When Luiz Inácio Lula da Silva – known as Lula – returned to Brazil’s presidential office in January, he faced myriad intractable challenges: a country still recovering from the deadly coronavirus pandemic, widespread hunger, unchecked police violence, and record levels of deforestation that is rendering some of the country’s farmland unusable and causing devastating floods.
After four years of rule by right-wing, populist leader Jair Bolsonaro, much of Brazil’s progress to combat inequality under Lula’s previous term in office from 2003 to 2010 had been reversed. The country was once again on the World Hunger Map, a measurement of undernourishment worldwide. There was also an increase in homelessness and in attacks against Indigenous people.
Lula campaigned on improving social justice, protecting the environment, tackling hunger, fighting inflation, and protecting the rights and territories of Indigenous people. But the current National Congress is considered one of the most conservative in Brazil's recent history – a leftover from the Bolsanaro era – and is inclined to oppose Lula’s agenda.
In the past three months, experts say that gains in social welfare and Indigenous rights have been significant, but slow.
“Answering the ongoing and urgent humanitarian crises demands a high speed of building and rebuilding structures and institutions that governments, as powerful and complex entities, don’t have,” said Wesley Matheus, a World Bank consultant and director of the Social Development Observatory in the southeastern state of Minas Gerais.
“One hundred days is too little to solve a crisis that comes from a global pandemic, the climate crisis, and four years of neglect,” he added.
Antônio Claret, an expert on poverty reduction in Brazil, said that Lula is relying on programmes that already exist and have been proven to work to chip away at the challenges.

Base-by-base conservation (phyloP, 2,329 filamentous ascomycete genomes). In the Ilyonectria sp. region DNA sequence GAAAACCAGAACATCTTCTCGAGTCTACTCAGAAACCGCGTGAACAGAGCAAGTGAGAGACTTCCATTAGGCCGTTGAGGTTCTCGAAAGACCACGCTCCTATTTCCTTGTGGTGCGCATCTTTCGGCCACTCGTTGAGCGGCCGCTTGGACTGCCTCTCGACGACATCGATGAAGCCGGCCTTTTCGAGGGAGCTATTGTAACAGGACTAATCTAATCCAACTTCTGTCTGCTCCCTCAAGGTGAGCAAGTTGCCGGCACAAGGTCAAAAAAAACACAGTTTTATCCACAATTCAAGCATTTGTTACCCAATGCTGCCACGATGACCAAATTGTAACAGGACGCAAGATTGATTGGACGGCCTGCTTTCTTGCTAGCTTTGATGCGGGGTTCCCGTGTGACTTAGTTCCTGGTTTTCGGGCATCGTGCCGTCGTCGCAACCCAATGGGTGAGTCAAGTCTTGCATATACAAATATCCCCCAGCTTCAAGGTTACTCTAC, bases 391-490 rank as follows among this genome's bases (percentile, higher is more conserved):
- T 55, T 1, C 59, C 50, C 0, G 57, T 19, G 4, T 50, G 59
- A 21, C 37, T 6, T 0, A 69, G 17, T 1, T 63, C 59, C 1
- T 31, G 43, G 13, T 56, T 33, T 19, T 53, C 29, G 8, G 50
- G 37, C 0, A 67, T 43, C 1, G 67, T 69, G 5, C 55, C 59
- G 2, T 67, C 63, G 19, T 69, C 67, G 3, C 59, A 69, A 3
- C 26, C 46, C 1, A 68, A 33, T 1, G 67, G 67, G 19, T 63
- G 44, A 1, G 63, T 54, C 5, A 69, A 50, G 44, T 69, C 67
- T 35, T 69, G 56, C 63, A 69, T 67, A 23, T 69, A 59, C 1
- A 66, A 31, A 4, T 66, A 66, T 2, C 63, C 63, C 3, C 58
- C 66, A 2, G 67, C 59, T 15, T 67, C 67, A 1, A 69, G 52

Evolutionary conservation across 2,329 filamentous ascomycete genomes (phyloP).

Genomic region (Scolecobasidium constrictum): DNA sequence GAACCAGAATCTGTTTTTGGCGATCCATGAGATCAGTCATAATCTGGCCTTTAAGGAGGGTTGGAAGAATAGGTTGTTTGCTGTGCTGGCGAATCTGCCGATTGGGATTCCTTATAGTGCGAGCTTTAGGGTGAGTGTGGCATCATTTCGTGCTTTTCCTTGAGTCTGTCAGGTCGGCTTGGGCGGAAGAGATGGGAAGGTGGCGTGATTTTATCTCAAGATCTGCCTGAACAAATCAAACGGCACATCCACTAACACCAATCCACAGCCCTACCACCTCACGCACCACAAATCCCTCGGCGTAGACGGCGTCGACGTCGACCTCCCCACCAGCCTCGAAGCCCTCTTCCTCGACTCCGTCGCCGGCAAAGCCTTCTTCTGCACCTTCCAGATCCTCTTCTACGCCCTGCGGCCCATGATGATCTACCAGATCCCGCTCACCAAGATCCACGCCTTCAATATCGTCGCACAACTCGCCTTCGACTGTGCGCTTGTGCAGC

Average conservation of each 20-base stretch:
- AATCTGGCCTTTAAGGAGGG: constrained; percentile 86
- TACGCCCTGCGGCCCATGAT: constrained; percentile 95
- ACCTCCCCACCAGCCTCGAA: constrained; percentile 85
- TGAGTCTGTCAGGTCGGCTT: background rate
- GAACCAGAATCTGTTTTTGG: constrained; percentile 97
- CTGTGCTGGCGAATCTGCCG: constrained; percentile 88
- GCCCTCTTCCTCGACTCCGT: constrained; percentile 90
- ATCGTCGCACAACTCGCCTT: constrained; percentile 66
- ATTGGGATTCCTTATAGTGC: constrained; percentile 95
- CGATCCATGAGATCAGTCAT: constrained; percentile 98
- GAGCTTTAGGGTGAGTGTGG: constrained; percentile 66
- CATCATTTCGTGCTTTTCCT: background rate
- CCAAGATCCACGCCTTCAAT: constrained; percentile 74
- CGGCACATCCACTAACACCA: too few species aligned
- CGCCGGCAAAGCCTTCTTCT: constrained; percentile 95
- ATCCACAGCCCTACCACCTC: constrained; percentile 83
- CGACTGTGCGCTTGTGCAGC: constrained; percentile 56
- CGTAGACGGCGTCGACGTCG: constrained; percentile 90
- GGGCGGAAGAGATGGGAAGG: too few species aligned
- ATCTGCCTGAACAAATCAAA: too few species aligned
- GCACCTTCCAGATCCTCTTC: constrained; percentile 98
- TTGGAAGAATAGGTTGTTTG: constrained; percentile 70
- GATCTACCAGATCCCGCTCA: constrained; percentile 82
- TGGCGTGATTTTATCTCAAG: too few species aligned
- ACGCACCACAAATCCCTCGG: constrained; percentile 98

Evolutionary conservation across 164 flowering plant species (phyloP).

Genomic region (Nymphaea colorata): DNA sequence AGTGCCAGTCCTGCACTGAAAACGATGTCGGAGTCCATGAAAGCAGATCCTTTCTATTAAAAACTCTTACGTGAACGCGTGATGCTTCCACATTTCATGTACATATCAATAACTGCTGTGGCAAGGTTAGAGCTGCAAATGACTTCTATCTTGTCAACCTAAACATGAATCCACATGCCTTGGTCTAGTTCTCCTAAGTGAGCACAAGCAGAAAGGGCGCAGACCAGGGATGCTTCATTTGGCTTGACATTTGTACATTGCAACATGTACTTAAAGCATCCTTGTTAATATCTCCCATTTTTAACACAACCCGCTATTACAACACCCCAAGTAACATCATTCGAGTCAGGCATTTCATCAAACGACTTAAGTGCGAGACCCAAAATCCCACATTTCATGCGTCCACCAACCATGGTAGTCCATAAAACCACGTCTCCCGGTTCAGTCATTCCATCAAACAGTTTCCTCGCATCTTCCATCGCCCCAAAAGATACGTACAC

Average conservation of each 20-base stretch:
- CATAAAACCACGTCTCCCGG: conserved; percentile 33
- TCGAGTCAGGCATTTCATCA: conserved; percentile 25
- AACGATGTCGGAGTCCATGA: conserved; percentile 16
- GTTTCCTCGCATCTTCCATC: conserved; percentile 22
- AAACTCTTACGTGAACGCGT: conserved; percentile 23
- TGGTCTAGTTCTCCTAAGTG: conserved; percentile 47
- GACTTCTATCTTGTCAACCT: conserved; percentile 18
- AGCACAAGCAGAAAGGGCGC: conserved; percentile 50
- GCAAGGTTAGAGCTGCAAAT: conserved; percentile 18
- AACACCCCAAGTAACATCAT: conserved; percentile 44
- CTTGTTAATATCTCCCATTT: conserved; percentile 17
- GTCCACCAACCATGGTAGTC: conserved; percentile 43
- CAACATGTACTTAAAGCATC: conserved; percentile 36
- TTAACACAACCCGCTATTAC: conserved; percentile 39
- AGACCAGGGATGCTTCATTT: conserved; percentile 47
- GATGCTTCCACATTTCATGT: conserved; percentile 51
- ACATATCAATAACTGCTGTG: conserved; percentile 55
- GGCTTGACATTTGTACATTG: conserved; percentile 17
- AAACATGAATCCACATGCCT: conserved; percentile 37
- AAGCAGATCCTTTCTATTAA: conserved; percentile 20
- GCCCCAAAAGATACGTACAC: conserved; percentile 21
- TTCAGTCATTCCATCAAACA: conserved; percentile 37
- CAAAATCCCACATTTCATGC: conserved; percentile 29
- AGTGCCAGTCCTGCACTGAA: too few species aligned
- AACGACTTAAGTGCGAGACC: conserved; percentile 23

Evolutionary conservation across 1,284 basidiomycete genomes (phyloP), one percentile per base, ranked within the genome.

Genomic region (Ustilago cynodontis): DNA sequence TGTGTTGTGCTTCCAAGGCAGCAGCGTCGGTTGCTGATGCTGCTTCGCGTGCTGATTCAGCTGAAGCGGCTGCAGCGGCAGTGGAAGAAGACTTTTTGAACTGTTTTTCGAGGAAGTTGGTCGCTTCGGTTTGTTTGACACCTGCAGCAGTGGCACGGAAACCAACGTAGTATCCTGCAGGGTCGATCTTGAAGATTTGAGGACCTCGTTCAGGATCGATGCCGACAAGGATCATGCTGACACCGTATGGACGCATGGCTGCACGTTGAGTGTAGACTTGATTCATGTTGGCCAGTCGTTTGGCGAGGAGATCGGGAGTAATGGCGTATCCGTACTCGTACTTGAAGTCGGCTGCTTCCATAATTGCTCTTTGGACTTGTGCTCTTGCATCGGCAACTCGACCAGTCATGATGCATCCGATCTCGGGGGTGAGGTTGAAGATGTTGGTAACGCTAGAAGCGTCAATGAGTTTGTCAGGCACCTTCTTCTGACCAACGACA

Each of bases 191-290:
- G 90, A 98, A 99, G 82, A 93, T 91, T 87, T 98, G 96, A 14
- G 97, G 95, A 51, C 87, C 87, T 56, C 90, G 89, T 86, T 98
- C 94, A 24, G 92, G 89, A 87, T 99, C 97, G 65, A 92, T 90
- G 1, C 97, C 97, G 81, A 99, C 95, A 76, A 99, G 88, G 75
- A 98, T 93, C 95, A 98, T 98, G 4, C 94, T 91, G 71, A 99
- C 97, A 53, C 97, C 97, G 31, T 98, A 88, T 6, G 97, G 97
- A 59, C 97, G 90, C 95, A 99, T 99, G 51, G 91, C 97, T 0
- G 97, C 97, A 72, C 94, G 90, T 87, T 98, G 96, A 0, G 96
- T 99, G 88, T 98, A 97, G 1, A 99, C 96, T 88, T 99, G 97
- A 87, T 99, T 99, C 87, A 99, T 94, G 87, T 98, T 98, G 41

“We don’t always need to innovate on everything. If we are to have perennial public policies that extend across governments, we need to revive – and strengthen – this apparatus,” Claret said.
Local authorities need resources and must be willing to enact Lula’s policies, which lack support in some rural areas, particularly when it comes to indigenous rights, experts said.
“We still have a ruralist bench [in the National Congress] that… wants to see our traditional rights destroyed,” Eric Terena, an Indigenous rights activist, and the co-founder of the Indigenous news organisation Mídia Índia, told The New Humanitarian.
How is Lula trying to ensure food security in Brazil?
Some 33.1 million Brazilians – about 15% of the population – faced some level of hunger during the COVID-19 pandemic, according to a survey conducted by the Brazilian Research Network on Food and Nutrition Sovereignty and Security.
Luiza Dulci, advisor to the General Secretariat of the Presidency, said this was caused by the dismantling of anti-hunger programmes, including Bolsonaro’s decision to end the National Food and Nutritional Security Council (CONSEA) — a measure instituted by Lula during his previous term that is widely credited with reducing hunger in Brazil — when he took office in 2019.
Lula revived CONSEA on his first day in office, and created the Ministry of Development and Social Assistance, Family, and Fight Against Hunger, as well as the Ministry of Agrarian Development and Family Farming.
He also restored the Food Acquisition Programme (PAA), which allows the government to buy agricultural goods produced by family farms and provide them to people in need through schools, day care centres, and community restaurants.
Why is Lula extending protections to Indigenous people?
During the Bolsonaro presidency, reports of violence against Indigenous peoples multiplied.The Yanomami, the largest – and a relatively isolated – Indigenous group in the Amazon, saw an estimated 20,000 illegal miners invade their lands, bringing armed conflict, disease, and environmental devastation.